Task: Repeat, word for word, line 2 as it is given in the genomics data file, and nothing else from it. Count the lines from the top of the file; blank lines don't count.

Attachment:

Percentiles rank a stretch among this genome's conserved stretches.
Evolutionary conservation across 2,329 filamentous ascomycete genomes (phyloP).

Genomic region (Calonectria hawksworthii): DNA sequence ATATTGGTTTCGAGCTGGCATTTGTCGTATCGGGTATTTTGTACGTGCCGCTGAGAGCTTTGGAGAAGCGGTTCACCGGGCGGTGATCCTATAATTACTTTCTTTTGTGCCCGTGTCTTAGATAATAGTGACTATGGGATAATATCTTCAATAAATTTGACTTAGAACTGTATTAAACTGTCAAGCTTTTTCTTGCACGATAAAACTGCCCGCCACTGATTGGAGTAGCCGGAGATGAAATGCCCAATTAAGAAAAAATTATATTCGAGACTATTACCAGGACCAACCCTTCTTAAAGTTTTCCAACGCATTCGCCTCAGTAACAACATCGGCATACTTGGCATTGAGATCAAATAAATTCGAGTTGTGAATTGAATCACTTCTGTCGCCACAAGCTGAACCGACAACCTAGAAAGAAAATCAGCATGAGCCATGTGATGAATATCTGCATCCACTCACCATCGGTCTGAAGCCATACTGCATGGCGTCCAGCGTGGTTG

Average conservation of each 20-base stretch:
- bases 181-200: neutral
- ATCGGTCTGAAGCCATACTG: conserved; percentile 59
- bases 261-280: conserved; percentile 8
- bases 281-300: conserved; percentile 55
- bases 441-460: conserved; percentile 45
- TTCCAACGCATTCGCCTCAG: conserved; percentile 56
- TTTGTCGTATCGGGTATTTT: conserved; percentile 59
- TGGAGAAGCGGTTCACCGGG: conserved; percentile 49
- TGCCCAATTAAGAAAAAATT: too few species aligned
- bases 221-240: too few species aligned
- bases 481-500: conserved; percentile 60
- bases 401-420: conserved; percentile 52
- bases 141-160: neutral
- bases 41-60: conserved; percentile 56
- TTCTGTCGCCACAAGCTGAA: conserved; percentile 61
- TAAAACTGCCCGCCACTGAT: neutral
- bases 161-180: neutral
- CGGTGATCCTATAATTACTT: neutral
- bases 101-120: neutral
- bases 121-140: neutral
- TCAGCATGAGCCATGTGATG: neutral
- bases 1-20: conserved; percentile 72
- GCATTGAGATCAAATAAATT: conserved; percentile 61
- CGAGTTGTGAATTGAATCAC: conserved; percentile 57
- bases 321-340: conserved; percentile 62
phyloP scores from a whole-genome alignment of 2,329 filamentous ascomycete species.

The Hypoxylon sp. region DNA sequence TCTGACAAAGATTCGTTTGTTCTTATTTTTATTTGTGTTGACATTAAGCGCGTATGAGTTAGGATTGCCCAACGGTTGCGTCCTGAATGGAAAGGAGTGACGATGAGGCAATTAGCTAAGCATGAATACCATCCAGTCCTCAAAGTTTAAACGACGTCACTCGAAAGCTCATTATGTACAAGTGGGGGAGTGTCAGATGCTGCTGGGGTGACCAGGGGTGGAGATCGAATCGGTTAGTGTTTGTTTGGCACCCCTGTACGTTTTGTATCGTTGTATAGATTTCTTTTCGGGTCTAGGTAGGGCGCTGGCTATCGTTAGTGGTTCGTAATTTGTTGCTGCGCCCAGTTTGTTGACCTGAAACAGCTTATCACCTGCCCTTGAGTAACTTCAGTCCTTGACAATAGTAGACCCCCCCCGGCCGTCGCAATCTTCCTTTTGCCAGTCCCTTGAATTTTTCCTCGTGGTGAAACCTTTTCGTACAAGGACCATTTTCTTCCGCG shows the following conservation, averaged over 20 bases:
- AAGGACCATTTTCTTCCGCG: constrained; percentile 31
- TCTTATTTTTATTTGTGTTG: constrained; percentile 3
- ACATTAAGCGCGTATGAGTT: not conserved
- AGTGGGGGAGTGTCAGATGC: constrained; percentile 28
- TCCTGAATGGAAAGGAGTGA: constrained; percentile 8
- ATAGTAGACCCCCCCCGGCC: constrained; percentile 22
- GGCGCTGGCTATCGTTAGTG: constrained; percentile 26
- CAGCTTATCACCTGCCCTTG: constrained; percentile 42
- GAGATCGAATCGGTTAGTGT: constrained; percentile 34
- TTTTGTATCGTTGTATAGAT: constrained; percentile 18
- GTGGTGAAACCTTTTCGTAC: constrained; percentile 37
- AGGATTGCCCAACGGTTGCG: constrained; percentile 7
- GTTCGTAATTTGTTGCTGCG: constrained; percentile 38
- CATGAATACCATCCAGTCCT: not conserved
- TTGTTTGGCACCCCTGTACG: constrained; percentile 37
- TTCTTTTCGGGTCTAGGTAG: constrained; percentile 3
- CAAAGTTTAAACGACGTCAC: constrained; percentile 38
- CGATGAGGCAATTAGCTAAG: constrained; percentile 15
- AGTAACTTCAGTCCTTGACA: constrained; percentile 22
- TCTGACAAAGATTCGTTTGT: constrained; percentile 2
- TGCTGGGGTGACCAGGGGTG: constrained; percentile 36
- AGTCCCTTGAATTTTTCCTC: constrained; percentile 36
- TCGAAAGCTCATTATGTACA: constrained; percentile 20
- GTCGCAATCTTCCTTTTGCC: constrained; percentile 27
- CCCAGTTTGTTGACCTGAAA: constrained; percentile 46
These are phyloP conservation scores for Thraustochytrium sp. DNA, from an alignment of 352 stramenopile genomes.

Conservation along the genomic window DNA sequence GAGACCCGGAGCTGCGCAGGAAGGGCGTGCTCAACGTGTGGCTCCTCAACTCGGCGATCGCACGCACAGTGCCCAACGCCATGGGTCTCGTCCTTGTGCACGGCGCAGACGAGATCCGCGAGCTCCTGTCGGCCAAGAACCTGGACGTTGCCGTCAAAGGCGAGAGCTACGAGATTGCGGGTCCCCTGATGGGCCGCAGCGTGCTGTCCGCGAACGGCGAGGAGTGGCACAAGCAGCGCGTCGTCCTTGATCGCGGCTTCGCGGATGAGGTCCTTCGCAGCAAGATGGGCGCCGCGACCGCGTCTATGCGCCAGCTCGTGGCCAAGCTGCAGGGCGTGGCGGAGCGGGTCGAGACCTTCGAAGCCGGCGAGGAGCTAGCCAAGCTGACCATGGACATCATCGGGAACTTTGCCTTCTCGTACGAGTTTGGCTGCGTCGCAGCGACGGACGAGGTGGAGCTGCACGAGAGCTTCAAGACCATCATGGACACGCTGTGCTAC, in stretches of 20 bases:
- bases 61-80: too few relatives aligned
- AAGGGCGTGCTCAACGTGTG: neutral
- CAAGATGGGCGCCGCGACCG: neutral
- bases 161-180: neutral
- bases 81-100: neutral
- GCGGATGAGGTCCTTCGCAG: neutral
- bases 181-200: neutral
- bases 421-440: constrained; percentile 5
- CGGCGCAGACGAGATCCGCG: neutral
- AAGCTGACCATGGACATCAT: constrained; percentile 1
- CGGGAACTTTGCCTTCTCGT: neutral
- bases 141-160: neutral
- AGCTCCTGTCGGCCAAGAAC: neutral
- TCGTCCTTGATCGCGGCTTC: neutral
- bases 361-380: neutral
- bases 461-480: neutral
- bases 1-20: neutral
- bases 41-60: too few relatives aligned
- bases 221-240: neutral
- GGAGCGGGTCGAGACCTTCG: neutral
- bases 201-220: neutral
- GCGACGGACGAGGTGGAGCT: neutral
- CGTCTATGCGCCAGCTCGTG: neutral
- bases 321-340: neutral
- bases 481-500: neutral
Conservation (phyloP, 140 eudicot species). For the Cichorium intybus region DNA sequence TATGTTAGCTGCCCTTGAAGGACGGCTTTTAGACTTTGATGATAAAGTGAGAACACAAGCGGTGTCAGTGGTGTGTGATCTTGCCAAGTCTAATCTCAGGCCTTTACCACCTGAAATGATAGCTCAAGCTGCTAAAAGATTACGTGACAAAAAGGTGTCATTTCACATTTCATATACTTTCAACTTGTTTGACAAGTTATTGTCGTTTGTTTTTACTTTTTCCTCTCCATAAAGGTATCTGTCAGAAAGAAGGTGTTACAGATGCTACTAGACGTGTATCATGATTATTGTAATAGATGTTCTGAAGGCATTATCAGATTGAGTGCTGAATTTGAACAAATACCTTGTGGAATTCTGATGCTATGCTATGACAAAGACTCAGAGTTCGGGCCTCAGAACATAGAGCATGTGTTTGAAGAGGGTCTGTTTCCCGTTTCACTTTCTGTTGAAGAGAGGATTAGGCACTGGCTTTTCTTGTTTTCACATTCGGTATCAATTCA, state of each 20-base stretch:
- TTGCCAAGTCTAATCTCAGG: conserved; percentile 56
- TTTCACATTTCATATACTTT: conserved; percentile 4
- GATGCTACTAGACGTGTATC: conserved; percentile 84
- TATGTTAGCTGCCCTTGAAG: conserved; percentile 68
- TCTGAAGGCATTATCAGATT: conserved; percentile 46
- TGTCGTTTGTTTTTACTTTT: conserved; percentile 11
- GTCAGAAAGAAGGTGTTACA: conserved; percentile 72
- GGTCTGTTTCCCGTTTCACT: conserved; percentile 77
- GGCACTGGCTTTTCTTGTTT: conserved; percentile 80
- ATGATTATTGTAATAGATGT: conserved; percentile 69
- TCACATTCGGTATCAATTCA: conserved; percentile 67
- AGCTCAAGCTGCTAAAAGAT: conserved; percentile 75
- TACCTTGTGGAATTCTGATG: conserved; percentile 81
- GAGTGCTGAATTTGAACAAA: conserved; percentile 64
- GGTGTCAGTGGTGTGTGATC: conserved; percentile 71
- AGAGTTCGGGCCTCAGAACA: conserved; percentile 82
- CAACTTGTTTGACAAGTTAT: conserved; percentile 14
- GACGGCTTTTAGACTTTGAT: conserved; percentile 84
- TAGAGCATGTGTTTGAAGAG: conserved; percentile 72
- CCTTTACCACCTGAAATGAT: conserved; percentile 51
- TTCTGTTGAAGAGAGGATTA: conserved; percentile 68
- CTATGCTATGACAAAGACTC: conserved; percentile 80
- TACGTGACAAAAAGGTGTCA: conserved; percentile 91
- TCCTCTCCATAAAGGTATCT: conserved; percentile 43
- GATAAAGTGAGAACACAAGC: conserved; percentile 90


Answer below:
Evolutionary conservation across 2,329 filamentous ascomycete genomes (phyloP).